Instant Ideas and Collaboration
#uklibchat is a monthly discussion group that takes place on Twitter, usually from 7pm to 8.30pm (UK time) on a Monday (it used to run on a Tuesday).
All of our topics for discussion are proposed by participants and are added to an agenda circulated in an open document format via this site and Twitter the week preceding the talk. The document is available for editing by anyone, so please feel free to add things that you would like to see discussed! Questions from the agenda will be posed during the discussion and moderated by a member of the #uklibchat team. Responses from different respondents are grouped together by including the hashtag within the replies.
Click or tap here to go to the live #uklibchat feed where you can follow any chat in progress. You can also find this page by searching Twitter for the hashtag #uklibchat. You can comment and add to the discussion by tweeting with the #uklibchat hashtag. Please also include the question number you are answering to prevent confusion!
We recommend the use of a desktop client such as HootSuite or TweetDeck to help you keep track of the conversation. Twitterfall can also help slow the influx of tweets, and is particularly suitable if you want to follow the discussion taking place without contributing in real time. Getting stuck into the discussion is what really helps you to get the most out though!
The conversations are summarised and posted as blog entries on this site so that they can be referred to at a later date.
So, you think you know about Twitter? If you are of the opinion that it is a series of 280 character messages predominantly talking (or “tweeting”) about what was eaten at lunch, who Tom Cruise is going to divorce next, or if Charlie Sheen has done anything odd lately, then you are missing out on a lot. Whilst Twitter does have endless celebs spouting nonsense, there are also lots of normal people, discussing issues and collaborating, all within that 280 character limit. Before you go any further in this guide, we recommend that you look at this blog post by theREALwikiman, explaining the basics of Twitter.
Ok, so you’re back. Now create yourself a username – it doesn’t matter what it is, though we think memorable is always better. Now you can either put some thoughts out there, share some links, or reply to someone else’s post by including their name in your Tweet. For instance, if you wanted to send a message to us at #uklibchat, you would start your message with @uklibchat.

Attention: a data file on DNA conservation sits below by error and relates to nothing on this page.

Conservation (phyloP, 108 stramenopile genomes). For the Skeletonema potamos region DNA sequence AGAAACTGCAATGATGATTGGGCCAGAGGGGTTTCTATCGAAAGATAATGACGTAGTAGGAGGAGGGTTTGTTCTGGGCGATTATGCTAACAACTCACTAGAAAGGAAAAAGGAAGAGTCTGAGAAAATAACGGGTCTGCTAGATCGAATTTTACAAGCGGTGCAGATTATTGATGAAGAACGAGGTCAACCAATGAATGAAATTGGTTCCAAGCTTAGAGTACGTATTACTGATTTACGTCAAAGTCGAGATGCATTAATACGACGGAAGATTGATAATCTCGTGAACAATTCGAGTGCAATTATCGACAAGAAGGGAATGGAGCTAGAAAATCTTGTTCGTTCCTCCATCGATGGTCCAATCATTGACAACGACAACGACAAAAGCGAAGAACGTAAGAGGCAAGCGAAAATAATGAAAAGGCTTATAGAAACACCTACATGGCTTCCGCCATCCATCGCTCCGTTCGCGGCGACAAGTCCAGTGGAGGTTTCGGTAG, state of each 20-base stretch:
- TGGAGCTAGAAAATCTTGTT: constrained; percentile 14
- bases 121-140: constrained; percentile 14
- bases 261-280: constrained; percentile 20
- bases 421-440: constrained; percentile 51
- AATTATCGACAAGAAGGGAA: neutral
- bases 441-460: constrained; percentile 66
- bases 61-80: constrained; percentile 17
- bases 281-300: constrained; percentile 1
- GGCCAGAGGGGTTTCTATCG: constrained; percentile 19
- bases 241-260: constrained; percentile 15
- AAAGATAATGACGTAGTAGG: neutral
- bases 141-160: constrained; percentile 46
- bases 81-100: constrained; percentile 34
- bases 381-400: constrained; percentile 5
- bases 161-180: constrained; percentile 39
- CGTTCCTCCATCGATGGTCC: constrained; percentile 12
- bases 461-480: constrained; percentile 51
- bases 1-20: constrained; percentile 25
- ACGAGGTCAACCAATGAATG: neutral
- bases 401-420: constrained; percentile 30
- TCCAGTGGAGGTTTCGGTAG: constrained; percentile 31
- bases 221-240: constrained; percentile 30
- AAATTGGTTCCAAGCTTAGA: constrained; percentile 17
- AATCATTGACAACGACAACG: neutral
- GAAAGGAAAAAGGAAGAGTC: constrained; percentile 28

The term “hashtag” might sound a bit weird – but it’s simply a way to have a conversation on Twitter. We use #uklibchat as a hashtag to have a conversation about particular library topics once a month on a Tuesday evening.
The #uklibchat hashtag serves as a great way for people in the library and information sector to come together and “find” other like-minded individuals on Twitter.
If you’re using the Twitter website, you can search #uklibchat Tweets by typing #uklibchat in to the search box. You can also click on the hashtag #uklibchat when you see someone using it in a Tweet and Twitter will do the search for you. Please note that when you search for Tweets, Twitter will just display the “top” tweets (the most relevant). To make best use of Twitter during #uklibchat, we recommend you select “all tweets” as the display after you’ve searched so you can see everyone’s contribution.
If you’re using a Twitter client such as Tweetdeck, you can create a column so that you automatically receive Tweets with a certain hastag – they’ll come up for you automatically when you login to that client, without having to search for them.
Our chats get pretty busy, and we have been known to have 100+ people all discussing the same topic or issue. Whilst this is great, it can be a bit like being in a very noisy room trying to have an in-depth discussion with someone. Pretty overwhelming, and hard to keep up with. For this reason, we recommend using a Twitter client if you have trouble following the discussion on Twitter.com.
The client is a third party piece of software that improves the Twitter experience. A number of the team use TweetDeck. Basically, they allow you to separate discussions with a specified hashtag applied to them from the rest of the discussion, pulling all relevant information together.
Alternatively, you can use a site such as Twitterfall to follow discussions – sites like this allow you to search for and display Tweets in a different way to Twitter.com without having to download a programme to your PC or Mac.
Try a range of clients and see which you prefer – it really is down to personal preference.
Google Docs and agendas
Our agenda of questions for #uklibchat is always available beforehand as a file in Google Drive (previously called Google Docs). Google Drive is an easy way of sharing documents on the web – and is similar to other cloud based services you may have used such as SkyDrive by Microsoft. The advantage of using Google Drive is that it allows editing to documents without requiring a login. This means that even if you do not have an email address enabled for use on Google’s services, you can still join in and add items to our agenda.
To find our agenda you’ll need a link to it from either Twitter or from our blog – you can’t search for them directly via a search engine. Once you have accessed the document and made your changes, you don’t have to press save – any changes you make will save automatically.